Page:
We see 2020 being influenced by three cycles fighting for supremacy. First, the traditional macro cycle, which is typically the dominant market driver. The issue here is whether there is a looming recession in the developed world. Second, the monetary policy cycle, traditionally dependent on the broader macro cycle, but due to changing central bank priorities now increasingly divorced from it. Finally, the political cycle, which, due to its ability to trigger sudden changes in policy priorities, deserves greater attention in the next few years.

Slowdown, yes; recession, no
Our economic analysis shows the macro cycle remains quite flat, but still indicates no recession. Labour market walls are holding, continuing to insulate consumers from most of the weakness in business activity. Meanwhile, central banks have pivoted towards more growth support, which should help release some of the pent-up investment demand and allow a modest pick-up in global growth to 3.4% in 2020 from 3.3% in 2019.

For illustrative purposes only. Source: Macrobond, Bloomberg, PineBridge Investments Calculations as of 10 October 2019

China, US plod along
Throughout 2019, China’s service sector activity indicators showed growth in the domestic economy held up, while the more export-oriented manufacturing sector stalled. Most of the government’s stimulus measures were targeted at the consumer. What complicates the picture is the resumption of China’s structural slowdown – essentially driven by lower productivity gains – that will produce weaker expansion rates in the coming years. An easing in trade tension would clearly be a relief. A rebound in business investment in the US and the eurozone could also limit downside risks for Chinese manufacturers. As long as unemployment remains low, the Chinese consumer will continue to prevent a more serious slowdown.

Meanwhile, the current US business cycle has been the longest on record. Job growth has started to slow, but it won't take much to boost US business sentiment and release pent-up investment demand. A US-China trade truce would help, as would a stronger signal that the Federal Reserve understands this isn't a moment for "fine-tuning". It needs to do "whatever it takes" to prevent a more serious slowdown. We expect further easing steps in 2020 and a more supportive rhetoric to generate a modest rebound in business investment that should keep overall GDP growth just above the 2% potential growth rate.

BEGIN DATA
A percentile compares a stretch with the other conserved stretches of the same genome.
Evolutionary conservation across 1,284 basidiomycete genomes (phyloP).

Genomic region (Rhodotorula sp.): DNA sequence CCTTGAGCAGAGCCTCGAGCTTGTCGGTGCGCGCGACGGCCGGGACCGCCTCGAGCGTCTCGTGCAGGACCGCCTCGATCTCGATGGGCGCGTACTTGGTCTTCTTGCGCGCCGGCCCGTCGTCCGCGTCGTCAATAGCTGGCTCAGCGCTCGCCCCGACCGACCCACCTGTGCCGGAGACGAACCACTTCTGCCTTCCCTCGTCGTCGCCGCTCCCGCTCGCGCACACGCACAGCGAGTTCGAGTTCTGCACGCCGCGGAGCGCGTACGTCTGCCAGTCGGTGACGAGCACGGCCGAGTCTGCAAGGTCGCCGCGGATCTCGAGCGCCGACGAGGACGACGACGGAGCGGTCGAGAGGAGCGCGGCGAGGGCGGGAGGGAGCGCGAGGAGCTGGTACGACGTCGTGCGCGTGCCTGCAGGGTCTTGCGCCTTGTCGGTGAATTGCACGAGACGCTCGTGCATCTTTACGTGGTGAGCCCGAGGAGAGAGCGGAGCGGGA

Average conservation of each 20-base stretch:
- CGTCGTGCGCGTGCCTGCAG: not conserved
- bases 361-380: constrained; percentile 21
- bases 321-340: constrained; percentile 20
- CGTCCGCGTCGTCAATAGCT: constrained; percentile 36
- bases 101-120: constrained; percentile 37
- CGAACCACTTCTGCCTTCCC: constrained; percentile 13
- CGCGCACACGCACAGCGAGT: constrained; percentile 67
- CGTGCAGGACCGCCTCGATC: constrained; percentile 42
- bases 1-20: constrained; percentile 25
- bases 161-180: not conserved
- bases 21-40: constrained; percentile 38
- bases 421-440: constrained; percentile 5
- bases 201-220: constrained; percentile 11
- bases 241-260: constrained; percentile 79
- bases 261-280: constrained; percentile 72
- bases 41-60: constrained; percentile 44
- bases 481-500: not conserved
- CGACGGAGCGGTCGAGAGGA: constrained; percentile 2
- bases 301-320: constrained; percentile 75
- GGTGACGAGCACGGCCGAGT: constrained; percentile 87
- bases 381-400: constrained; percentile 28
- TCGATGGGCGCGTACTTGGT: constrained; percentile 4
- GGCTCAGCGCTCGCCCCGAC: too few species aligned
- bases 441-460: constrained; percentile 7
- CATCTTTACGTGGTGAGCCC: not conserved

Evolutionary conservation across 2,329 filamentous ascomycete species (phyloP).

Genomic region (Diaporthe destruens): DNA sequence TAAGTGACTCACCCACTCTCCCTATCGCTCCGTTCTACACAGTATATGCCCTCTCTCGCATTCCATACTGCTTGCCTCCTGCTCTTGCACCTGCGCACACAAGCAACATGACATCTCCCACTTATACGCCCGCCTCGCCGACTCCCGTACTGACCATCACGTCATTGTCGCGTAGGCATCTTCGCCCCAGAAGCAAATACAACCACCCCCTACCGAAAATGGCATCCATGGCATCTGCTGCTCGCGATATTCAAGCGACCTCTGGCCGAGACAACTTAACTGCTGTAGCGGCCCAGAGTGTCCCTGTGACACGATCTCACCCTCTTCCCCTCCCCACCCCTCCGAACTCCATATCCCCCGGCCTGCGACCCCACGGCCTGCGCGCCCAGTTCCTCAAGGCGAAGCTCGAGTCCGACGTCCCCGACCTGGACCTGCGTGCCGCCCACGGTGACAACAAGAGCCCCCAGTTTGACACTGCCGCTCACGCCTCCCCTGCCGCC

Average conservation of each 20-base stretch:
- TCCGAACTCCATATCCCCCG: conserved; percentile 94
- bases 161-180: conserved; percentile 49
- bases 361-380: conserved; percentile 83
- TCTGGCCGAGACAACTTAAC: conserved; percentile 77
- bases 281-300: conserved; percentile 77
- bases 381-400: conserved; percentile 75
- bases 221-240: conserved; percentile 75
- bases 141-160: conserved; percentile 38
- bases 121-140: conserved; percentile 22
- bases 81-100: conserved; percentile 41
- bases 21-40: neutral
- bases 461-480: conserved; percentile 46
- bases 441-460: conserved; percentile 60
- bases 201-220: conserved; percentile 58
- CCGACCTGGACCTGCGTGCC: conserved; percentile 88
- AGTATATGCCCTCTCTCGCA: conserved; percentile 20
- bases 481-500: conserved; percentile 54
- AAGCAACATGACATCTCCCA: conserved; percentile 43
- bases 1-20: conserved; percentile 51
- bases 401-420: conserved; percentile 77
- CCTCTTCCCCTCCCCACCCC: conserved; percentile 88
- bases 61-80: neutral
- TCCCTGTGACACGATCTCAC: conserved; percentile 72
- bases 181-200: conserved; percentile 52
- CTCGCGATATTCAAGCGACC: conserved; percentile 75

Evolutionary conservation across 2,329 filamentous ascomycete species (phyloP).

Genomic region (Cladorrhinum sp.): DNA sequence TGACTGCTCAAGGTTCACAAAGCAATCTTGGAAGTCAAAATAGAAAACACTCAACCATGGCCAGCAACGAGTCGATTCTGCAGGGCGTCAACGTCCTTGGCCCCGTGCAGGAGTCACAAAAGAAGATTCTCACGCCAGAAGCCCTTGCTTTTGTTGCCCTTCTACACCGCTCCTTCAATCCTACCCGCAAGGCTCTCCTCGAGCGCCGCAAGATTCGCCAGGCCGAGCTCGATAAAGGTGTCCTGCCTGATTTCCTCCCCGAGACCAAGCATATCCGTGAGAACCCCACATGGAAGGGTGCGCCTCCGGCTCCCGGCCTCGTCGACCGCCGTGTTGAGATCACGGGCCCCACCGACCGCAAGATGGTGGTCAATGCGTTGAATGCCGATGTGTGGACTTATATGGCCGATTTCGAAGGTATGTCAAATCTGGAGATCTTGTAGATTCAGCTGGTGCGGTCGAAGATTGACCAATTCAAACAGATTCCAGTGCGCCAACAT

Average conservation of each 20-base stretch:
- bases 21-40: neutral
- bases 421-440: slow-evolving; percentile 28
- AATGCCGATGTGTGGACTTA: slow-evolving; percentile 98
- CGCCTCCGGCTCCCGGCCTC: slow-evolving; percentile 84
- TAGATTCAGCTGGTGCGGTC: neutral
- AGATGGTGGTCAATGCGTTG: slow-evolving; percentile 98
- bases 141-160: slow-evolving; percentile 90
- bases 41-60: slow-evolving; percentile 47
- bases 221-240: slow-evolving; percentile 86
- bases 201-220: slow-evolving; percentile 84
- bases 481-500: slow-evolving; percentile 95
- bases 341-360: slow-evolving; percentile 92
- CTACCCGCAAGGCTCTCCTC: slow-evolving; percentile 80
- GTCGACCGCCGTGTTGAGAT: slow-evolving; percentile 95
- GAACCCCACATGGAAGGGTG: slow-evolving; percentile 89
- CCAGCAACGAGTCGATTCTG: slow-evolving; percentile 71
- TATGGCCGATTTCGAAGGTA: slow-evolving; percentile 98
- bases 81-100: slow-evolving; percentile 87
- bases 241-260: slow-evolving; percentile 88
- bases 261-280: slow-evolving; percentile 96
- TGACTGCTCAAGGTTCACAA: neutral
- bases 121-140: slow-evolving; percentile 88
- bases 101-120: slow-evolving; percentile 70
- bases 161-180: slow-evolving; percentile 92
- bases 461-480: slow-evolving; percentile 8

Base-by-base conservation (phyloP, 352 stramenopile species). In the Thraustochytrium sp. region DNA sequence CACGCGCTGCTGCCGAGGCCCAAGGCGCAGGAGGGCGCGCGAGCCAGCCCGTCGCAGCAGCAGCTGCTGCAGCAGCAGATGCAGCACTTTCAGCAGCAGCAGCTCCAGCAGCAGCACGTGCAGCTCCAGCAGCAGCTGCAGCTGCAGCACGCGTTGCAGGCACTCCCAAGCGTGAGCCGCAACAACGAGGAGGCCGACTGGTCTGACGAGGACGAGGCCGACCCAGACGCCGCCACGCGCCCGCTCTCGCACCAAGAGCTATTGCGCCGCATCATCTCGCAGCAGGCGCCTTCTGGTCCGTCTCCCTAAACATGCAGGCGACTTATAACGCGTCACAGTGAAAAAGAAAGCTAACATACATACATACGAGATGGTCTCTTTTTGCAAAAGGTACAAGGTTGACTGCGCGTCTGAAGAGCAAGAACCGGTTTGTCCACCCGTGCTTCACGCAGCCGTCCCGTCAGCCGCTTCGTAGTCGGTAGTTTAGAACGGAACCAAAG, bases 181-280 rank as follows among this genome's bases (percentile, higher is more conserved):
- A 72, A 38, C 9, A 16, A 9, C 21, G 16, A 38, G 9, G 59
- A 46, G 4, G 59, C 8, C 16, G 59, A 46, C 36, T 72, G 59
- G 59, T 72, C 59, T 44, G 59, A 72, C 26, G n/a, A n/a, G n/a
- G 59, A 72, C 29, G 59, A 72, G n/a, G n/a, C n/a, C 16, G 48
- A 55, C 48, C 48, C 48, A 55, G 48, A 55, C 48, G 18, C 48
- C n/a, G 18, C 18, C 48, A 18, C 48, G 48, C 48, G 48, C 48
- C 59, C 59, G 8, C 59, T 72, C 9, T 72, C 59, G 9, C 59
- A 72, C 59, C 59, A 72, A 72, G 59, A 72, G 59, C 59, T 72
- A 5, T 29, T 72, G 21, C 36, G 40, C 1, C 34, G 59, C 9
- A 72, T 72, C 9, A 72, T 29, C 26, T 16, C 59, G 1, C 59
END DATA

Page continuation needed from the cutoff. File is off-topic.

Policy dominates macro
Economic fundamentals usually determine the policy cycle. However, structurally lower inflation is forcing central banks to renew easing measures irrespective of the underlying macro fundamentals. The European Central Bank’s decision to restart quantitative easing pulled yields down even further, creating the yield curve inversion that some fear is forecasting a recession. We see the policy side is now dominating the macro cycle, and we expect more easing around the world in 2020, no matter what the economic fundamentals show. If bond yields don't rebound, the Federal Reserve will have to cut rates much deeper to regain control of the yield curve.

Risk from political power shifts
The biggest risk in a world dominated by the policy cycle is a sudden change in those very policy priorities, which could come in the form of a surprise election result that forces investors to reassess asset quality and prices. The biggest electoral event in 2020 is likely the US election, but Europe deserves even more attention in the next few years. The UK continues to grapple with Brexit, while anti-EU parties are challenging for power in major European countries. Germany is facing elections in 2021, the outcome of which, following Chancellor Angela Merkel’s decision to retire, are uncertain.

A paradoxical world
Traditional risk analysis is less important in an environment dominated by the policy cycle. Any downside risk that materialises only means more central bank easing. Conversely, any upside risk to growth would diminish the market-friendly policy support and could paradoxically hasten the advance of the next recession through a sharp market sell off. Overall, 2020 is an environment where growth will remain lacklustre, but financial markets can deliver above-trend performance as a result of further policy-induced declines in bond yields.

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Last updated 22 July 2019